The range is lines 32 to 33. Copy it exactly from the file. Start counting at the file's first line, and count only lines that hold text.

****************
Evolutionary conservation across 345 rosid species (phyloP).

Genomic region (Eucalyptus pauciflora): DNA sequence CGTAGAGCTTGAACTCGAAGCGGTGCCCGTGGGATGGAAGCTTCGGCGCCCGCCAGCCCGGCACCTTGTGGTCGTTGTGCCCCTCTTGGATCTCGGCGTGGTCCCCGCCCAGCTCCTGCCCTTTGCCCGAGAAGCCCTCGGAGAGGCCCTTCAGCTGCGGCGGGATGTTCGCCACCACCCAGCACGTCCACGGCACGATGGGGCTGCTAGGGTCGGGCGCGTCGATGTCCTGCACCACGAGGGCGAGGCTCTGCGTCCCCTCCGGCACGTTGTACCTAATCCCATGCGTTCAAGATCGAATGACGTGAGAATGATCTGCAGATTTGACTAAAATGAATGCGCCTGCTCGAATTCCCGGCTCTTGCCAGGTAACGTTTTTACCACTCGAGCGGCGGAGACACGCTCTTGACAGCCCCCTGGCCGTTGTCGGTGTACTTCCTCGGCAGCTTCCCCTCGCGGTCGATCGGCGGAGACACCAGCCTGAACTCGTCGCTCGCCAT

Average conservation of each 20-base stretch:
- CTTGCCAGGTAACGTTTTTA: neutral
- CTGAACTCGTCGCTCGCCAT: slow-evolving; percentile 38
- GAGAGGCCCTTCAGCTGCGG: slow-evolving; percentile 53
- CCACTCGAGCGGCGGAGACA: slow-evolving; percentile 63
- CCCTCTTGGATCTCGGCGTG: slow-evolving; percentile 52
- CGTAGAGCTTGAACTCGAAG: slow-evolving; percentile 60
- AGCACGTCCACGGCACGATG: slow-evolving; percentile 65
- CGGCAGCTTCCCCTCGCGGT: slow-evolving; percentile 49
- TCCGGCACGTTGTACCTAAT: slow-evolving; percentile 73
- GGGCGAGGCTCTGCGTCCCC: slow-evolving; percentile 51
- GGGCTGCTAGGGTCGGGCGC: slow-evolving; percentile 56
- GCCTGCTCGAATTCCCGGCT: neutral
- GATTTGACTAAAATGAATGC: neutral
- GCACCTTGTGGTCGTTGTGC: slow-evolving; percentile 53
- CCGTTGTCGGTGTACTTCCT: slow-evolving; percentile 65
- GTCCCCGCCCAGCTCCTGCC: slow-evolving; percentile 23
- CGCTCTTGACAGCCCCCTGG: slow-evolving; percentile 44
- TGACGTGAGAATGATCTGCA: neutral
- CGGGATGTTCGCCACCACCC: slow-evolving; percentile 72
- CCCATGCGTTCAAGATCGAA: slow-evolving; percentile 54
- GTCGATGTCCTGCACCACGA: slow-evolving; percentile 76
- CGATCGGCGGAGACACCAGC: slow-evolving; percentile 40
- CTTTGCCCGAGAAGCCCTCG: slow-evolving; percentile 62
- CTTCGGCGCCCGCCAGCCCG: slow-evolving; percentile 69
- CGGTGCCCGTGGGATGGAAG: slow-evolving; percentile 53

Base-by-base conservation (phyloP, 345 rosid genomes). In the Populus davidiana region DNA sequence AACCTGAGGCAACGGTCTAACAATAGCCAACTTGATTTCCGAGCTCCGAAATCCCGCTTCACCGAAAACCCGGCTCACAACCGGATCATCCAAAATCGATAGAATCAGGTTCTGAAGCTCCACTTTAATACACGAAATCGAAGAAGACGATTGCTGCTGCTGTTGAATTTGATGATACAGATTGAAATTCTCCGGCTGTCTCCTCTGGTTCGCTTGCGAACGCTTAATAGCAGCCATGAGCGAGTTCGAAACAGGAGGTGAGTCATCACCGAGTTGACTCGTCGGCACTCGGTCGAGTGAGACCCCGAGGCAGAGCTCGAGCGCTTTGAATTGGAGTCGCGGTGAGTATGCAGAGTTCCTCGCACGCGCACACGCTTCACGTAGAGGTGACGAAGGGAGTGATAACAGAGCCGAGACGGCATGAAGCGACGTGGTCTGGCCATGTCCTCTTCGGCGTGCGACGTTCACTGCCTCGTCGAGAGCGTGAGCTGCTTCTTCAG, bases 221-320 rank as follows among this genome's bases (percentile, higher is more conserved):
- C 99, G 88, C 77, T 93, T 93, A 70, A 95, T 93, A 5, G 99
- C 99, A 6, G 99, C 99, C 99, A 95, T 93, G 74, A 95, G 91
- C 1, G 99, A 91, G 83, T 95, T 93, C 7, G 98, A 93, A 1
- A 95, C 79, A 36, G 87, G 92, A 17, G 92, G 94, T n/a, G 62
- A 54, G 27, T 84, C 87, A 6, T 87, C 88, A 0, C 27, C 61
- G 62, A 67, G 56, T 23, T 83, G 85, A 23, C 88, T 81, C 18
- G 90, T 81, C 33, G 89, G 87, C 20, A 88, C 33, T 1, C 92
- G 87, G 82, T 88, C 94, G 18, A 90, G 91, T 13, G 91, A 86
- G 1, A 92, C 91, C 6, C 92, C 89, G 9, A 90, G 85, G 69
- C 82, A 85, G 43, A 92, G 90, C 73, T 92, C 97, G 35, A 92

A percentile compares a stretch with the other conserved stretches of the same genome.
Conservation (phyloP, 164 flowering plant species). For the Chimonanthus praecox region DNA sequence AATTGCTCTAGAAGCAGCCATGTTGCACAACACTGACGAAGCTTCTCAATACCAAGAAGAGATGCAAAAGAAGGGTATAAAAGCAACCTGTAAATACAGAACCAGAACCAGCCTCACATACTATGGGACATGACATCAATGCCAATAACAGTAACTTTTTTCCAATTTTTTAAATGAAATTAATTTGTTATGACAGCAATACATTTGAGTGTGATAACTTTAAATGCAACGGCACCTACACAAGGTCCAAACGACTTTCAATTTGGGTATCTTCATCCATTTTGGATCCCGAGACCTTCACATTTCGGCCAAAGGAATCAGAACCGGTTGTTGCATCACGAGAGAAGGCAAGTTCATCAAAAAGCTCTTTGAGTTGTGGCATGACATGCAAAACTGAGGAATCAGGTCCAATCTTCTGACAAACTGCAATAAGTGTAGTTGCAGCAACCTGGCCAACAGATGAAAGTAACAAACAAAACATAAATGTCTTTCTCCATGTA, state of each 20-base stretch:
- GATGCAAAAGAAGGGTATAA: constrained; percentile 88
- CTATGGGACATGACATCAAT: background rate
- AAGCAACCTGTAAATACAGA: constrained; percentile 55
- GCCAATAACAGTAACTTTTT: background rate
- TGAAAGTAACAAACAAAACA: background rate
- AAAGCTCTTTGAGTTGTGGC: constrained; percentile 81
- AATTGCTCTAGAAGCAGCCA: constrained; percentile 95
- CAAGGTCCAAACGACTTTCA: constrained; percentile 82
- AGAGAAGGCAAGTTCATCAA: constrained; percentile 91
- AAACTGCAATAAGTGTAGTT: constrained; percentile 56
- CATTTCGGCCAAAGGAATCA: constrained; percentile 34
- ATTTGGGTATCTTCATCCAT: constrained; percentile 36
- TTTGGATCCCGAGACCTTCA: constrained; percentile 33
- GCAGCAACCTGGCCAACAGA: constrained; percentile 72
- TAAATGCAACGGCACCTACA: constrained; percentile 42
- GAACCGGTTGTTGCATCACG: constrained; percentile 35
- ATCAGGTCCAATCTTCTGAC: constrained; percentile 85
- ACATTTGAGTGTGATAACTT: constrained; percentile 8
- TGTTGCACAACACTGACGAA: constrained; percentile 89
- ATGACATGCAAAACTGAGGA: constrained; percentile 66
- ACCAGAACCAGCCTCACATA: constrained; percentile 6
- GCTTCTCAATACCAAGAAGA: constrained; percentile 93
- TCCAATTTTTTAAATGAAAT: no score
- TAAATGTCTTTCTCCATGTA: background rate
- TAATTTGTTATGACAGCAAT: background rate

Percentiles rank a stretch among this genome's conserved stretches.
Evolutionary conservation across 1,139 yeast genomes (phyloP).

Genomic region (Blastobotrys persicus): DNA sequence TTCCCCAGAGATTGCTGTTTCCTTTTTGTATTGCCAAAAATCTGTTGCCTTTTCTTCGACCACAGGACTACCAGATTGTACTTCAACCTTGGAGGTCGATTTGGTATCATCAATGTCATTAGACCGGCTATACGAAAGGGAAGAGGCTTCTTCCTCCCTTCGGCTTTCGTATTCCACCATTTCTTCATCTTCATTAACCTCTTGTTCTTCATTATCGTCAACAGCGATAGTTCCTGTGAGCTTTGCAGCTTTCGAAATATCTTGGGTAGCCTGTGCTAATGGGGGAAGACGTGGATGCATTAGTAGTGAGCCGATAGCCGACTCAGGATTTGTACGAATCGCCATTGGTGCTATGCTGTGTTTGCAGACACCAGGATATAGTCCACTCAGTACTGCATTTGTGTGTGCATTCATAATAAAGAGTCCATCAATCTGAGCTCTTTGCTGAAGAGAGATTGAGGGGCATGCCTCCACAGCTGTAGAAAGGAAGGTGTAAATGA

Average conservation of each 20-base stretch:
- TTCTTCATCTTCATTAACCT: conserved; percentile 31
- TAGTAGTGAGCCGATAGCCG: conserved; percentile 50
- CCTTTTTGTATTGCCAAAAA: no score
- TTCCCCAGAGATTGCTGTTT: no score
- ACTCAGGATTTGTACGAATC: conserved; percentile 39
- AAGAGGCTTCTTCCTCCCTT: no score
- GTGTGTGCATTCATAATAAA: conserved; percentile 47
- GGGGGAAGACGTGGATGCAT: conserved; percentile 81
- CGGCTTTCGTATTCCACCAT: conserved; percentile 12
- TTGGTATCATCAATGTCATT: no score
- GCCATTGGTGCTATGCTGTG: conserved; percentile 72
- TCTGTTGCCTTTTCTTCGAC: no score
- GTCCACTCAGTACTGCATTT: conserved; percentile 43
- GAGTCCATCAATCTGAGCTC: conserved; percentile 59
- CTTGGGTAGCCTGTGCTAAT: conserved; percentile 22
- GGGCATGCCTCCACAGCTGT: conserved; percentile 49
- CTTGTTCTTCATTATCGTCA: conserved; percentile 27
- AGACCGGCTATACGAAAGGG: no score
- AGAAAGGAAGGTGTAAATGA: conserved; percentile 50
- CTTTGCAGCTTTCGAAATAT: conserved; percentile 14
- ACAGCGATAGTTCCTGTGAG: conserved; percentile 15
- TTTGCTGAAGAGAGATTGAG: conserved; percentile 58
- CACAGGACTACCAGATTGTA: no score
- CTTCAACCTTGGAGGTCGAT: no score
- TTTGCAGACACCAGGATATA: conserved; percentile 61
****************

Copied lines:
- C 1, G 99, A 91, G 83, T 95, T 93, C 7, G 98, A 93, A 1
- A 95, C 79, A 36, G 87, G 92, A 17, G 92, G 94, T n/a, G 62